Sununu captures seat in U.S. Senate

by Megh Duwadi | 11/6/02 6:00am

Rep. John E. Sununu captured New Hampshire's hotly-contested Senate seat yesterday from Gov. Jeanne Shaheen (D) in a dramatic conclusion to a race that inspired enormous turnout in many regions of the state.

As the victor in one of this year's tightest congressional battles, Sununu helped throw control of the Senate to the Republicans, who will hold at least 50 seats to a Democratic maximum of 49.

At press time, the Senate races in Minnesota and South Dakota were too close to call. The current breakdown of the Senate is 48 Republicans, 48 Democrats and two independents.

The House of Representatives remains in Republican control, as the Democrats suffered a net loss of three seats. The GOP had a net gain of four seats in the election.

Reversing a pattern of widespread midterm-year losses in Congress for the president's party -- the last time such a phenomenon took place in a president's first term was 1934 -- almost no Republican incumbents in the House and Senate lost in yesterday's election. This was largely due to heavy campaigning by President George W. Bush, who enjoys high popularity as the war on terror continues.

In other New Hampshire races, Republican businessman Craig Benson defeated state Sen. Mark Fernald (D) by a margin of 59 to 38 percent. Incumbent Rep. Charles Bass '74 (R) retained his seat in the Second District, garnering 57 percent of the vote. Forty-one percent of yesterday's voters chose his Democratic opponent, Katrina Swett.

Filling Sununu's current House seat next year will be state Rep. Jeb Bradley, who defeated fellow state Rep. Martha Fuller Clark (D) by approximately 40,000 votes.

Those who cast their ballots in Hanover, however, voted overwhelmingly for the three major Democratic candidates on the ballot, favoring Shaheen, Fernald and Swett by significant margins.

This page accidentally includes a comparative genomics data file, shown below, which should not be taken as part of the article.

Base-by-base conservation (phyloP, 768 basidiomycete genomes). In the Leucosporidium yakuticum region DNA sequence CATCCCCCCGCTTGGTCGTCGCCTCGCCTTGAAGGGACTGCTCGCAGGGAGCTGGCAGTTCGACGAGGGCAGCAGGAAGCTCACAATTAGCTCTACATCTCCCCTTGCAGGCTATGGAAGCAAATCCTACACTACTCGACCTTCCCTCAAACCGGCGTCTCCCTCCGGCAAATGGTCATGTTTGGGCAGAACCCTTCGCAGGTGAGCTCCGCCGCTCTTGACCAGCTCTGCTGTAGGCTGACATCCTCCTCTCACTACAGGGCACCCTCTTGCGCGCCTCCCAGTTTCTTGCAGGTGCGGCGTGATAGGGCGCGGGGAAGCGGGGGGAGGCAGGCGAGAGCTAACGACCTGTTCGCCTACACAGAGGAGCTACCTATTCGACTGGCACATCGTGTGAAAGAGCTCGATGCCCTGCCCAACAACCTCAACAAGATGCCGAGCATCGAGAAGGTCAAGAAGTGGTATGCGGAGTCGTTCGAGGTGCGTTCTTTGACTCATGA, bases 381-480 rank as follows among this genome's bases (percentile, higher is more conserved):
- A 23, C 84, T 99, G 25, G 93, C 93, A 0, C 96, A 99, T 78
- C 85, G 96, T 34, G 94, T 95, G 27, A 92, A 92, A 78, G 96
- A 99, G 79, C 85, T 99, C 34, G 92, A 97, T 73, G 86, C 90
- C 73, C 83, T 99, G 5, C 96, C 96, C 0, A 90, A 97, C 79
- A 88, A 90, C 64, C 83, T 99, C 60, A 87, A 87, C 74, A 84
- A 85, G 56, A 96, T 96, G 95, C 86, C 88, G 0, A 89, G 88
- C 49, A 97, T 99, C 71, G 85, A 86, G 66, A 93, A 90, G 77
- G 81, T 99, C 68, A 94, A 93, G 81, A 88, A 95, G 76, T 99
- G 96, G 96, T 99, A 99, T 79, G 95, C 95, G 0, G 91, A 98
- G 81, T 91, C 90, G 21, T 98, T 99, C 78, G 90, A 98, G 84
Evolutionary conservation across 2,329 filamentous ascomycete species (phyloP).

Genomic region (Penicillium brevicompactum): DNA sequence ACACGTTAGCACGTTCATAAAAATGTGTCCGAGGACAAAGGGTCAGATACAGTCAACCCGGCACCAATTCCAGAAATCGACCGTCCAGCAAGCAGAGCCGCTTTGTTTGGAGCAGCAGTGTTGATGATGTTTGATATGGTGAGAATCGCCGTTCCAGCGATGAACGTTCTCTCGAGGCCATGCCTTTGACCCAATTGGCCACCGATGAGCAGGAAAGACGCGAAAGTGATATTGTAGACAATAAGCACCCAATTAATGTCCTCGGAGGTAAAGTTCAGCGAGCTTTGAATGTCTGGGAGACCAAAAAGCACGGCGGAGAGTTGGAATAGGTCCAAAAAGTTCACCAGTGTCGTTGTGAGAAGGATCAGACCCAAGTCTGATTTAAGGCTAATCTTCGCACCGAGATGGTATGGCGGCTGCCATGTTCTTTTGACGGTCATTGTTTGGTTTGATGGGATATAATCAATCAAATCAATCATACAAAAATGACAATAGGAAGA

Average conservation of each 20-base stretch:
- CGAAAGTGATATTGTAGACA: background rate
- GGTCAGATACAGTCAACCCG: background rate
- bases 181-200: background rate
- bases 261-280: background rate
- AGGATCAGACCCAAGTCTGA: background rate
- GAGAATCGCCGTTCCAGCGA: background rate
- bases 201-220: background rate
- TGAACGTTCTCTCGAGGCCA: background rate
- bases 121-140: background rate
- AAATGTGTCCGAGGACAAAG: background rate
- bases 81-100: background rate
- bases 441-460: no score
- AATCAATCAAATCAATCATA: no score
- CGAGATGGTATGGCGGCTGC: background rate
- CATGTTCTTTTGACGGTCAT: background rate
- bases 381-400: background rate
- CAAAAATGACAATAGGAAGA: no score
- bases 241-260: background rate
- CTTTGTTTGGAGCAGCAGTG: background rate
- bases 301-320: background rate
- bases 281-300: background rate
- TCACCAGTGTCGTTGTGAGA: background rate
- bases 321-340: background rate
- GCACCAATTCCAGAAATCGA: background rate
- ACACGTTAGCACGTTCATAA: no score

Town officials said that they did not know how many voters took advantage of New Hampshire's same-day registration policy, although they acknowledged that the number of Dartmouth students at the polls was unusually high for a midterm election year.

In other high-profile races nationwide, former Labor and Transportation Secretary Elizabeth Dole, R-N.C., was elected to occupy retiring Sen. Jesse Helms' (R) seat, defeating former Clinton administration chief-of-staff Erskine Bowles (D).

Voters also chose former Sen. Frank Lautenberg (D), who replaced scandal-plagued Sen. Robert Torricelli (D) last month on the New Jersey ballot.

In Missouri, former Rep. Jim Talent (R) edged out his opponent, Sen. Jean Carnahan (D), for her seat. Carnahan was appointed to the Senate in 2000, after her husband, Gov. Jim Carnahan (D), died before Election Day that year.

At the time of publication, Republican candidates held a slim lead in both Minnesota and South Dakota, but the two races remained undecided. In the Gopher State, former Senator and Vice President Walter Mondale (D) was engaged in a one-week long campaign with Norm Coleman (R). Mondale was tapped to run soon after Sen. Paul Wellstone (D) was killed in a plane crash last month.

Maryland Rep. Connie Morella, widely considered to be the House's most vulnerable Republican, was defeated by Democrat Chris Van Hollen. Florida Secretary of State Katherine Harris (R), who gained notoriety in the 2000 ballot-counting fiasco that engrossed the nation, won a seat in the House.

Also in Florida, the president's brother, Gov. Jeb Bush (R), succeeded in his attempt for reelection against Democrat Bill McBride. Fellow Republican Mitt Romney was elected to the statehouse in Massachusetts, defeating Democrat Shannon O'Brien. And popular New York Gov. George Pataki (R) beat Dartmouth alumnus Carl McCall '58 (D) to serve a third term in office.

But although the polls have closed, the balance of power may still not be set. Due to a Louisiana statute mandating that the winner of an election must garner 50 percent of the vote, Sen. Mary Landrieu (D) must participate in a Dec. 7 runoff. Landrieu, who faced three Republican challengers yesterday, won only 46 percent of the vote.